Planning for less than a disaster

Creating a systems and site availability plan to protect critical business processes and systems.

Since 9/11 many companies associate vivid memories with the term disaster.  In addition to the devastating loss of life and the ripple effect on the families of the fallen, many businesses ceased operations due to their inability to execute a disaster recovery plan. 

Arguably, that day has sparked renewed interest in disaster planning for many businesses.  Companies are preparing for the next disaster by contracting traditional consulting companies to assess their recovery needs and develop a disaster recovery plan.  These plans typically included the technical and operational plans to restore business systems and processes at off-site facilities.  

Disaster recovery planning is only one step of a bigger process.

Companies often stop after completing a disaster recovery plan without addressing the ways in which disaster recovery planning fits into an organization's larger risk management, security, emergency preparedness and IT contingency planning programs. 

By focusing on disaster, companies are often blinded to the need to construct networks capable of providing system and site availability when less than a disaster strikes.  What happens when a major system outage occurs due to a failed server, corrupt database, worm outbreak or a downed Internet connection? 

In many cases, the above gap exists because most disaster recovery initiatives do not include security and technology experts and many of the security initiatives do not include disaster recovery or technology experts. 

By not soliciting input from all three groups an organization is incapable of creating a layered approach to system and site availability that encompasses threats such as a worm outbreak to a full scale disaster such as the loss of a building.

Companies must unite their security architects, business continuity planners and technologist to create a comprehensive system and site availability plan.

Quick Steps to Creating a Systems and Site Availability Strategy

Risk Management

We all know IT systems are vulnerable to a variety of disruptions, ranging from mild to severe.  Risk management should identify threats and vulnerabilities so that appropriate controls can be put into place to either prevent incidents from happening or to limit the effects of an incident.  In addition, risk management should identify residual risks for which contingency plans must be put in place. The contingency plan, therefore, is very closely tied to the results of the risk assessment and its mitigation process.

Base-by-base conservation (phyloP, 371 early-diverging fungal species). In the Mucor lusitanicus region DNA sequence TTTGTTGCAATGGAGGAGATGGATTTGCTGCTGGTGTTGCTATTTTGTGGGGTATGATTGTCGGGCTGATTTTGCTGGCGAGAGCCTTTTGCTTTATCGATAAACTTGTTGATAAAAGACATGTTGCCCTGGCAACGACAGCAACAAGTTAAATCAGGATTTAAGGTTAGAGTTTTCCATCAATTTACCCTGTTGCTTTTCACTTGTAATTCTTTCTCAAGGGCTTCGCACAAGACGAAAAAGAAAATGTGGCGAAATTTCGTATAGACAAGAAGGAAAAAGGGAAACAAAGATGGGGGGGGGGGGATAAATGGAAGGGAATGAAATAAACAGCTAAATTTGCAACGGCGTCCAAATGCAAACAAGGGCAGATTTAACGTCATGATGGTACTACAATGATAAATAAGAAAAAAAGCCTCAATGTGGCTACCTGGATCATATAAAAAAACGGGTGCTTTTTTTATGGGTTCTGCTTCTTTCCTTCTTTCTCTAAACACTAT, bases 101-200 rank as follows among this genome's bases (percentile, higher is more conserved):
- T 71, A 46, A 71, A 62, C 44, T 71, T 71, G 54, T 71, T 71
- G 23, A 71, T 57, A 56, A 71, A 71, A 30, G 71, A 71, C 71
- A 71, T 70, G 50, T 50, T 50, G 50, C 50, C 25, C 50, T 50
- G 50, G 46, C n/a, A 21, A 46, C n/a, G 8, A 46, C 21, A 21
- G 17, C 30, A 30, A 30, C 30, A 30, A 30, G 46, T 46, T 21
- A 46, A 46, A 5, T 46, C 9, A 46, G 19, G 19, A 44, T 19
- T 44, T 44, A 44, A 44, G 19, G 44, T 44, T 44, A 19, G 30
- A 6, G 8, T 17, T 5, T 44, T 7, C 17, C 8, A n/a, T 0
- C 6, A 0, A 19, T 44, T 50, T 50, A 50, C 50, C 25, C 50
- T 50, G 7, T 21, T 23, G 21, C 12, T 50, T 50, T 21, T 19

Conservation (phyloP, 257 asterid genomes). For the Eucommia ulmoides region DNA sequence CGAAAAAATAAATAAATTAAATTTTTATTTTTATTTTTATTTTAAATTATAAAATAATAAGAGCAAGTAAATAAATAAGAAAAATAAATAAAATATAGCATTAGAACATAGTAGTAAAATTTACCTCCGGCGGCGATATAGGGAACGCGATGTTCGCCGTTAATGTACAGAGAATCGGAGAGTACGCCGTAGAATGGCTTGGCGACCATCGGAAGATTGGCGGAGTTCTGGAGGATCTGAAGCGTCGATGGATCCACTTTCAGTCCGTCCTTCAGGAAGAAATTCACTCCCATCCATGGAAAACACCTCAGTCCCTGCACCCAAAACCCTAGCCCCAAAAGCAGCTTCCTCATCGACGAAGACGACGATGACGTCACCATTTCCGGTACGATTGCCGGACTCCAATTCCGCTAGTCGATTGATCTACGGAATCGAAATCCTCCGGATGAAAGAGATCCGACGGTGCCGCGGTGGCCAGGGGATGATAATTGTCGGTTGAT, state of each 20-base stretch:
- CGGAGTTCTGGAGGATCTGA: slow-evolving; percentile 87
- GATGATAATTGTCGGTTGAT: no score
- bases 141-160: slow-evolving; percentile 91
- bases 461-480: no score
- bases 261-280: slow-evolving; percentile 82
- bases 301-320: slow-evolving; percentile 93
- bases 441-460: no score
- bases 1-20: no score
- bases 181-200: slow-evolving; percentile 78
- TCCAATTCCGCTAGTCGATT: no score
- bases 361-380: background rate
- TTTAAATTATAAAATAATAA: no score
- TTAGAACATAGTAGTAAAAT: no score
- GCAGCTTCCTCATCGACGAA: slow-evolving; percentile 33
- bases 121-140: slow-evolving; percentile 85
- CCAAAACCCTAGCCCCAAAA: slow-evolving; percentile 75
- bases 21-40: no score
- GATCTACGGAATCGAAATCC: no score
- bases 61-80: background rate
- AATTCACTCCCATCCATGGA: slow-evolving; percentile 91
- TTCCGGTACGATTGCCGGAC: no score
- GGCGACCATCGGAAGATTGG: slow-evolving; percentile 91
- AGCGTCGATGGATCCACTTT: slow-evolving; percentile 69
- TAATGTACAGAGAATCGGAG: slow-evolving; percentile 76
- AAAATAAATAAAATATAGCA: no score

Technology Mapping

Many of the threats and vulnerabilities discovered during the Risk Management process can be minimized or eliminated through technology.  During this phase the Security and Technology Architects take the findings from the Risk Management process and create a technology mapping.  The end result is a blue print for implementing technology in a cohesive fashion to mitigate the threats and vulnerabilities discovered during the risk management process.

People and Process

Technology mapping, combined with proper processes and trained employees, completes the mitigation of risk defined by the risk management process.  An example of this would be the development of a Cyber Incident Response Plan which is a process meant to mitigate the risk of a cyber attack on an organization.  This plan incorporates people and process in a seamless fashion to identify, mitigate and recover from malicious activity.

Contingency Planning

Lastly, contingency planning is needed since it is virtually impossible to completely eliminate all risks. Contingency planning is designed to mitigate the risk of system and service unavailability by focusing on effective and efficient recovery solutions.


Because risks can vary over time and new risks may replace old ones as a system evolves, the risk management process must be ongoing and dynamic. The person responsible for IT contingency planning must be aware of risks to the system and recognize whether the current contingency plan is able to address residual risks completely and effectively. The shifting risk spectrum necessitates ongoing contingency plan maintenance and testing, in addition to periodic reviews.

The above process is a high level road map.  Risk Management and Contingency planning are comprehensive undertakings with many sub components not mentioned in this article.

Marc Malizia is Chief Technology Office for RKON Technologies.

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